DETROIT – More Americans are buying cars that say "look at me."
Luxury vehicles like Audis and Volvos drove off dealer lots at a furious pace in July and, combined with sizzling demand for SUVs, helped the auto industry roll on toward its best annual sales since before the recession. July sales rose 5 percent to more than 1.5 million, according to Autodata Corp.
Subaru reported the biggest sales gain of 10.5 percent over last July. General Motors, Fiat Chrysler and Hyundai all saw 6 percent sales increases, while Honda and Nissan recorded 8 percent gains. Ford's U.S. sales rose 5 percent. Volkswagen sales were up 2 percent. Toyota's sales were flat, hurt by a big dip in car sales.
The high demand for big, pricey vehicles is defying recession-era predictions that Americans would downsize and stop flaunting their wealth. Luxury sales were up 10 percent in the first six months of this year; in the same time period, mass-market vehicle sales rose just 3 percent, according to car shopping site TrueCar.com.
The surge in SUV sales is due in part to relatively low gas prices, which ended July at around $2.70 per gallon nationwide. Sales of Nissan's new Rogue SUV jumped 51 percent in July, while sales of GM's Buick Encore jumped 68 percent.
Summer discounts to clear out 2015 models also lured buyers. Sales of midsize sedans have been struggling as Americans pass them over for small SUVs, so automakers enticed buyers with zero-percent financing deals on the Toyota Camry, Ford Fusion, Nissan Altima and other sedans. It worked. Altima sales rose 27 percent and set a new July record.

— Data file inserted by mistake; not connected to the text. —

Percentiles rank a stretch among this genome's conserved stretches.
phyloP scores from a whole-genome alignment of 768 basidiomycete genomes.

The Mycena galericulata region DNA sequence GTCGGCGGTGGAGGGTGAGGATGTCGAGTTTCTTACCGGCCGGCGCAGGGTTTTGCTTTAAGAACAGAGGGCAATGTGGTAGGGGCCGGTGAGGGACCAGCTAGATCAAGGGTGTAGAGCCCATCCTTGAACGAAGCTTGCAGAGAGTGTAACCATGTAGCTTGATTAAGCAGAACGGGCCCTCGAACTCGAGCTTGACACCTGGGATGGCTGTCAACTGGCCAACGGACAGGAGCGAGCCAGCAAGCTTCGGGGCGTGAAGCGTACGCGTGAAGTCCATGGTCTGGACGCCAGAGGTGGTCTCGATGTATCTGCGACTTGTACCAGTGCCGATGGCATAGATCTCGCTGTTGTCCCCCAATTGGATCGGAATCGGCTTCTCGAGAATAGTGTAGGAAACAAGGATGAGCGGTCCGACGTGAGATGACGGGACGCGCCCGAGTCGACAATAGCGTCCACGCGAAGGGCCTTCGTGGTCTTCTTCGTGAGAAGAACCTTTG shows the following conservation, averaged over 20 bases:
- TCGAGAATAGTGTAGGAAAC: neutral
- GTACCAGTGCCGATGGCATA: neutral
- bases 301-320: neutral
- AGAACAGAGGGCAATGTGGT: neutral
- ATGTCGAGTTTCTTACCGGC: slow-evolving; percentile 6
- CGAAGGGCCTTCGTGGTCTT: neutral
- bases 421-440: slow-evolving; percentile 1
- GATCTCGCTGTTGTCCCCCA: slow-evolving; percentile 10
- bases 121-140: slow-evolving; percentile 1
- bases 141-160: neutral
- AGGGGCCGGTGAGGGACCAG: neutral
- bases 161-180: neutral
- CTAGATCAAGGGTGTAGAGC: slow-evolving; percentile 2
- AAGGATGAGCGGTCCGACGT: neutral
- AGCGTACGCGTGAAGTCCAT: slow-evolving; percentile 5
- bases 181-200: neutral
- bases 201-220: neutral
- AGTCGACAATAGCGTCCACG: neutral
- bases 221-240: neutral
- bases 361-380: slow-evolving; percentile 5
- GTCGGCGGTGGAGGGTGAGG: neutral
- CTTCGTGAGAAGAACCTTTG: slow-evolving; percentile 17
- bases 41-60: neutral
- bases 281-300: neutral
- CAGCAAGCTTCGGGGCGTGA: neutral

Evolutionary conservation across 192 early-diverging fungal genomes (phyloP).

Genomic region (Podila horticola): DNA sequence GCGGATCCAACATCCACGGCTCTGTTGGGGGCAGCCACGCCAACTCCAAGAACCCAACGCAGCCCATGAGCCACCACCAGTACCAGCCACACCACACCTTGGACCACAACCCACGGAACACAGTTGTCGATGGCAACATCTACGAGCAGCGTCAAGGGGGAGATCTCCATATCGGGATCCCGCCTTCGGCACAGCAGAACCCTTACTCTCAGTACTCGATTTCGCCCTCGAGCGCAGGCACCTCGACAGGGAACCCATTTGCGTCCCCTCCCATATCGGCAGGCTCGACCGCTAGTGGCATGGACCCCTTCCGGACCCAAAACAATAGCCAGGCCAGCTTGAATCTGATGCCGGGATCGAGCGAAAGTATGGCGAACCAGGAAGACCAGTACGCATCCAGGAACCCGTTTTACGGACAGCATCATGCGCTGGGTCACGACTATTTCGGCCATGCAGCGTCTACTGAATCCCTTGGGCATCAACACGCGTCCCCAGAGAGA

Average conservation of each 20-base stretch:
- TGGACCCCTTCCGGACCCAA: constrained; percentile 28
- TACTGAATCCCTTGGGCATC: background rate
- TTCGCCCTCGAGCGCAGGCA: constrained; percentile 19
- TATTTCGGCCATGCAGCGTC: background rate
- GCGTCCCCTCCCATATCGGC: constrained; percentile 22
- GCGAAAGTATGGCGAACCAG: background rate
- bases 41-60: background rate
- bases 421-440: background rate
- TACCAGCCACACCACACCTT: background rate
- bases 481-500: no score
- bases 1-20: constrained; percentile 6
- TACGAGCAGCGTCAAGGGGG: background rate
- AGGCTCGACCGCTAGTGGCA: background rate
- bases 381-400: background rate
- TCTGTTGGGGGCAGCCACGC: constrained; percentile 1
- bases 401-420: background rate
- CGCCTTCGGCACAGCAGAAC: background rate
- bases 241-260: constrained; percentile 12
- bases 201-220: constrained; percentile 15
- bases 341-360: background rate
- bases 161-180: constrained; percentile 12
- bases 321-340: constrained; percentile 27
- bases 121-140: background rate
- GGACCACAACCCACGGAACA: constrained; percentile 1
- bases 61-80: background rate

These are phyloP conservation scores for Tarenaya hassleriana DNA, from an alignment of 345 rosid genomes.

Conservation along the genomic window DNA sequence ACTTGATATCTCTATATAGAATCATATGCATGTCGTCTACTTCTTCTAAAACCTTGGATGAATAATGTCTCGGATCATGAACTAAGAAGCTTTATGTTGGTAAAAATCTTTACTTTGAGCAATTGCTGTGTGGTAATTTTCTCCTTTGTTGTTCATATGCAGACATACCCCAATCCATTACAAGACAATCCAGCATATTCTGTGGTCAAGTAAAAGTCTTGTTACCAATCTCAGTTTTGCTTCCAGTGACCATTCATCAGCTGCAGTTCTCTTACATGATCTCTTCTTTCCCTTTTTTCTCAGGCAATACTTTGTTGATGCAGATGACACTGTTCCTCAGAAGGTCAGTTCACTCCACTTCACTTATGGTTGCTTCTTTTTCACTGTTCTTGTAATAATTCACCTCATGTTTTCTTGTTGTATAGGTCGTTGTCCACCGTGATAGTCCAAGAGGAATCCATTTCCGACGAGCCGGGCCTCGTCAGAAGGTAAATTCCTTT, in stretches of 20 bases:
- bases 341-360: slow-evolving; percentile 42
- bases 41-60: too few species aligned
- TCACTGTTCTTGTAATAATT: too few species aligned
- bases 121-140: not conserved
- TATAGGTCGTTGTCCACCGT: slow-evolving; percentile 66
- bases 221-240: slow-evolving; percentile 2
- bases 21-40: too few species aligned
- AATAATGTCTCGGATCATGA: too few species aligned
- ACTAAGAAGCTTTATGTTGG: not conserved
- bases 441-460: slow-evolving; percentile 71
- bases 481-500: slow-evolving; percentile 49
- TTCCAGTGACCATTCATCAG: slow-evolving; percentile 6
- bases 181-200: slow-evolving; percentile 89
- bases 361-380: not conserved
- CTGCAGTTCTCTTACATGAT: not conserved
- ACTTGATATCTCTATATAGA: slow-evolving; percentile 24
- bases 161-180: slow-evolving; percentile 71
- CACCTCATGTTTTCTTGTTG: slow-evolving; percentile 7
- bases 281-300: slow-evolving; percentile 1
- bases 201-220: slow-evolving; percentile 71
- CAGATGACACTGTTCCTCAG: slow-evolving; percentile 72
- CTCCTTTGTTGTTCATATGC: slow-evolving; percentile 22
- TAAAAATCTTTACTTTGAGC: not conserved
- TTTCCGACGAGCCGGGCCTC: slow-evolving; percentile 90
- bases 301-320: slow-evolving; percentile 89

Another big motivator: status. Luxury brands made up 11.5 percent of vehicles purchased so far this year, up from 10.2 percent three years ago, according to TrueCar.
Audi saw its best July ever in the U.S., with sales up 21 percent to more than 17,500 cars and SUVs. Lincoln's sales jumped 21 percent; the brand sold 785 Lincoln Navigator SUVs, or 25 per day, at more than $62,000 apiece. Acura and Infiniti sales both climbed 20 percent. Volvo's sales were up 15 percent.
Luxury brand sales have been growing faster than mass-market ones since 2013, but the pace is accelerating for several reasons, said Larry Dominique, TrueCar's executive vice president.
Luxury automakers are adding more models at lower prices, which is attracting new buyers. Mercedes' CLA sedan, introduced in 2013, starts at $31,500, while Lexus has a new small SUV, the NX, that starts at $34,480. That's within reach of younger buyers. Dominique said millennials are now leasing luxury cars at a higher rate than other generations.
Dominique said that before the recession, when housing values were high, the industry believed luxury sales were inflated because people were borrowing against their home values. But that wasn't the case. After the recession, luxury sales took off even before home values had recovered.
"People who buy luxury want luxury. It's a cultural phenomenon," Dominique said.